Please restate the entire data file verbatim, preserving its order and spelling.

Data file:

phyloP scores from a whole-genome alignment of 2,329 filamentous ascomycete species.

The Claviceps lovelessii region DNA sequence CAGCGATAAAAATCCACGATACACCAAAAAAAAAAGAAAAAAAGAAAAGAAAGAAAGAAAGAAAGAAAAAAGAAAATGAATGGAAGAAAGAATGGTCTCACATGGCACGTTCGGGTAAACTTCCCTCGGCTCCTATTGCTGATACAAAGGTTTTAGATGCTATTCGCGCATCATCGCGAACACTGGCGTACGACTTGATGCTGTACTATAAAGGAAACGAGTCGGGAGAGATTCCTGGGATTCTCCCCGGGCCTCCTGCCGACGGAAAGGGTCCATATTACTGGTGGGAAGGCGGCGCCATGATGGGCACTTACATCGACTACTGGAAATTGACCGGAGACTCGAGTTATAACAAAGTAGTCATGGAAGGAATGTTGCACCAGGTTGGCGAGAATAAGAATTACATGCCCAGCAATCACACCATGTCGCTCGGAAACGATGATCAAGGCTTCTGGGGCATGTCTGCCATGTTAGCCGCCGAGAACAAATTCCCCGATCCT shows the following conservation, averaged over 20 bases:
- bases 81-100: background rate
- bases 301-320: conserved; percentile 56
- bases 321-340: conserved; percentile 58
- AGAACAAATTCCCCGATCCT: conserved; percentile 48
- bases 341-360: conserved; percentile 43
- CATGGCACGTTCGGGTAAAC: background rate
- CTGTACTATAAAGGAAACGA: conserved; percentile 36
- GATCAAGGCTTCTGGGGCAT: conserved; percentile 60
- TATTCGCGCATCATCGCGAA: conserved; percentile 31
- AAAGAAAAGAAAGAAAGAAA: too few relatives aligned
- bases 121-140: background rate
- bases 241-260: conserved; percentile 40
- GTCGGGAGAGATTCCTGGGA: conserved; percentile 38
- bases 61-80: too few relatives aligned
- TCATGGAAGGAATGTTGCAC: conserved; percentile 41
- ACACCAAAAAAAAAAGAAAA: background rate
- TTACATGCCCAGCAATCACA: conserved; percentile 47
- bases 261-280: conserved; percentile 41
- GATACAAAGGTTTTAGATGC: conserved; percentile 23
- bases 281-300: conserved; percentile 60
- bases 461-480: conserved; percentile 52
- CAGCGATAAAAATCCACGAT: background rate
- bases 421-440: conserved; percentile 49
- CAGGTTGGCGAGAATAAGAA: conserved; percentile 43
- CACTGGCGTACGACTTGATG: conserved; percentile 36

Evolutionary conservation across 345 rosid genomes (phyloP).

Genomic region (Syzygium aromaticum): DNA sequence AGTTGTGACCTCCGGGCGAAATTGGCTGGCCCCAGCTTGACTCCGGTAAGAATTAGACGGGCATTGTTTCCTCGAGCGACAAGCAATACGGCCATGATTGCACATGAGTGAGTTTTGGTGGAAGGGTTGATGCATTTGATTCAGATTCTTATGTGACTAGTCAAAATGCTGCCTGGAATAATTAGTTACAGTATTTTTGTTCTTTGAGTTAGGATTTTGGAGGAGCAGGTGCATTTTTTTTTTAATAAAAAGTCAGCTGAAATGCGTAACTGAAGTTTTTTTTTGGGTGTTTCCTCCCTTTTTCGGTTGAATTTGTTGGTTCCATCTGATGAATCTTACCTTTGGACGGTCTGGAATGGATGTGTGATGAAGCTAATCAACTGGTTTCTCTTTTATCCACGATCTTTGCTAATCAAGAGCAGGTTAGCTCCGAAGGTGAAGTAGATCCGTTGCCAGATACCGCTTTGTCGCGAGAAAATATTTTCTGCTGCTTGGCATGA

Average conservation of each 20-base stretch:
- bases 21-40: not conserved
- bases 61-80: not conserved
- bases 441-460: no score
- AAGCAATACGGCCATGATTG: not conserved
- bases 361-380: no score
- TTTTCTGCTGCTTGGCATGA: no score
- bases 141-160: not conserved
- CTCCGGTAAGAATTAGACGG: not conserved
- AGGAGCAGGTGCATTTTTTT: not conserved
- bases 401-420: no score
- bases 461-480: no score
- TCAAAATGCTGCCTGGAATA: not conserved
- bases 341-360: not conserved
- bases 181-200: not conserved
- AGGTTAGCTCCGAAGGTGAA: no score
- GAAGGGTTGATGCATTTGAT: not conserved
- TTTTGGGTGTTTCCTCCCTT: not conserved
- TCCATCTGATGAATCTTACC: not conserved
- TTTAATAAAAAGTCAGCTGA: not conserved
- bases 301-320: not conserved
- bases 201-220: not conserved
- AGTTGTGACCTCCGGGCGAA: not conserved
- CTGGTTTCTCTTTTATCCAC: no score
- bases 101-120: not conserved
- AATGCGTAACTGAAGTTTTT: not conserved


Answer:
phyloP scores from a whole-genome alignment of 2,329 filamentous ascomycete species.

The Claviceps lovelessii region DNA sequence CAGCGATAAAAATCCACGATACACCAAAAAAAAAAGAAAAAAAGAAAAGAAAGAAAGAAAGAAAGAAAAAAGAAAATGAATGGAAGAAAGAATGGTCTCACATGGCACGTTCGGGTAAACTTCCCTCGGCTCCTATTGCTGATACAAAGGTTTTAGATGCTATTCGCGCATCATCGCGAACACTGGCGTACGACTTGATGCTGTACTATAAAGGAAACGAGTCGGGAGAGATTCCTGGGATTCTCCCCGGGCCTCCTGCCGACGGAAAGGGTCCATATTACTGGTGGGAAGGCGGCGCCATGATGGGCACTTACATCGACTACTGGAAATTGACCGGAGACTCGAGTTATAACAAAGTAGTCATGGAAGGAATGTTGCACCAGGTTGGCGAGAATAAGAATTACATGCCCAGCAATCACACCATGTCGCTCGGAAACGATGATCAAGGCTTCTGGGGCATGTCTGCCATGTTAGCCGCCGAGAACAAATTCCCCGATCCT shows the following conservation, averaged over 20 bases:
- bases 81-100: background rate
- bases 301-320: conserved; percentile 56
- bases 321-340: conserved; percentile 58
- AGAACAAATTCCCCGATCCT: conserved; percentile 48
- bases 341-360: conserved; percentile 43
- CATGGCACGTTCGGGTAAAC: background rate
- CTGTACTATAAAGGAAACGA: conserved; percentile 36
- GATCAAGGCTTCTGGGGCAT: conserved; percentile 60
- TATTCGCGCATCATCGCGAA: conserved; percentile 31
- AAAGAAAAGAAAGAAAGAAA: too few relatives aligned
- bases 121-140: background rate
- bases 241-260: conserved; percentile 40
- GTCGGGAGAGATTCCTGGGA: conserved; percentile 38
- bases 61-80: too few relatives aligned
- TCATGGAAGGAATGTTGCAC: conserved; percentile 41
- ACACCAAAAAAAAAAGAAAA: background rate
- TTACATGCCCAGCAATCACA: conserved; percentile 47
- bases 261-280: conserved; percentile 41
- GATACAAAGGTTTTAGATGC: conserved; percentile 23
- bases 281-300: conserved; percentile 60
- bases 461-480: conserved; percentile 52
- CAGCGATAAAAATCCACGAT: background rate
- bases 421-440: conserved; percentile 49
- CAGGTTGGCGAGAATAAGAA: conserved; percentile 43
- CACTGGCGTACGACTTGATG: conserved; percentile 36

Evolutionary conservation across 345 rosid genomes (phyloP).

Genomic region (Syzygium aromaticum): DNA sequence AGTTGTGACCTCCGGGCGAAATTGGCTGGCCCCAGCTTGACTCCGGTAAGAATTAGACGGGCATTGTTTCCTCGAGCGACAAGCAATACGGCCATGATTGCACATGAGTGAGTTTTGGTGGAAGGGTTGATGCATTTGATTCAGATTCTTATGTGACTAGTCAAAATGCTGCCTGGAATAATTAGTTACAGTATTTTTGTTCTTTGAGTTAGGATTTTGGAGGAGCAGGTGCATTTTTTTTTTAATAAAAAGTCAGCTGAAATGCGTAACTGAAGTTTTTTTTTGGGTGTTTCCTCCCTTTTTCGGTTGAATTTGTTGGTTCCATCTGATGAATCTTACCTTTGGACGGTCTGGAATGGATGTGTGATGAAGCTAATCAACTGGTTTCTCTTTTATCCACGATCTTTGCTAATCAAGAGCAGGTTAGCTCCGAAGGTGAAGTAGATCCGTTGCCAGATACCGCTTTGTCGCGAGAAAATATTTTCTGCTGCTTGGCATGA

Average conservation of each 20-base stretch:
- bases 21-40: not conserved
- bases 61-80: not conserved
- bases 441-460: no score
- AAGCAATACGGCCATGATTG: not conserved
- bases 361-380: no score
- TTTTCTGCTGCTTGGCATGA: no score
- bases 141-160: not conserved
- CTCCGGTAAGAATTAGACGG: not conserved
- AGGAGCAGGTGCATTTTTTT: not conserved
- bases 401-420: no score
- bases 461-480: no score
- TCAAAATGCTGCCTGGAATA: not conserved
- bases 341-360: not conserved
- bases 181-200: not conserved
- AGGTTAGCTCCGAAGGTGAA: no score
- GAAGGGTTGATGCATTTGAT: not conserved
- TTTTGGGTGTTTCCTCCCTT: not conserved
- TCCATCTGATGAATCTTACC: not conserved
- TTTAATAAAAAGTCAGCTGA: not conserved
- bases 301-320: not conserved
- bases 201-220: not conserved
- AGTTGTGACCTCCGGGCGAA: not conserved
- CTGGTTTCTCTTTTATCCAC: no score
- bases 101-120: not conserved
- AATGCGTAACTGAAGTTTTT: not conserved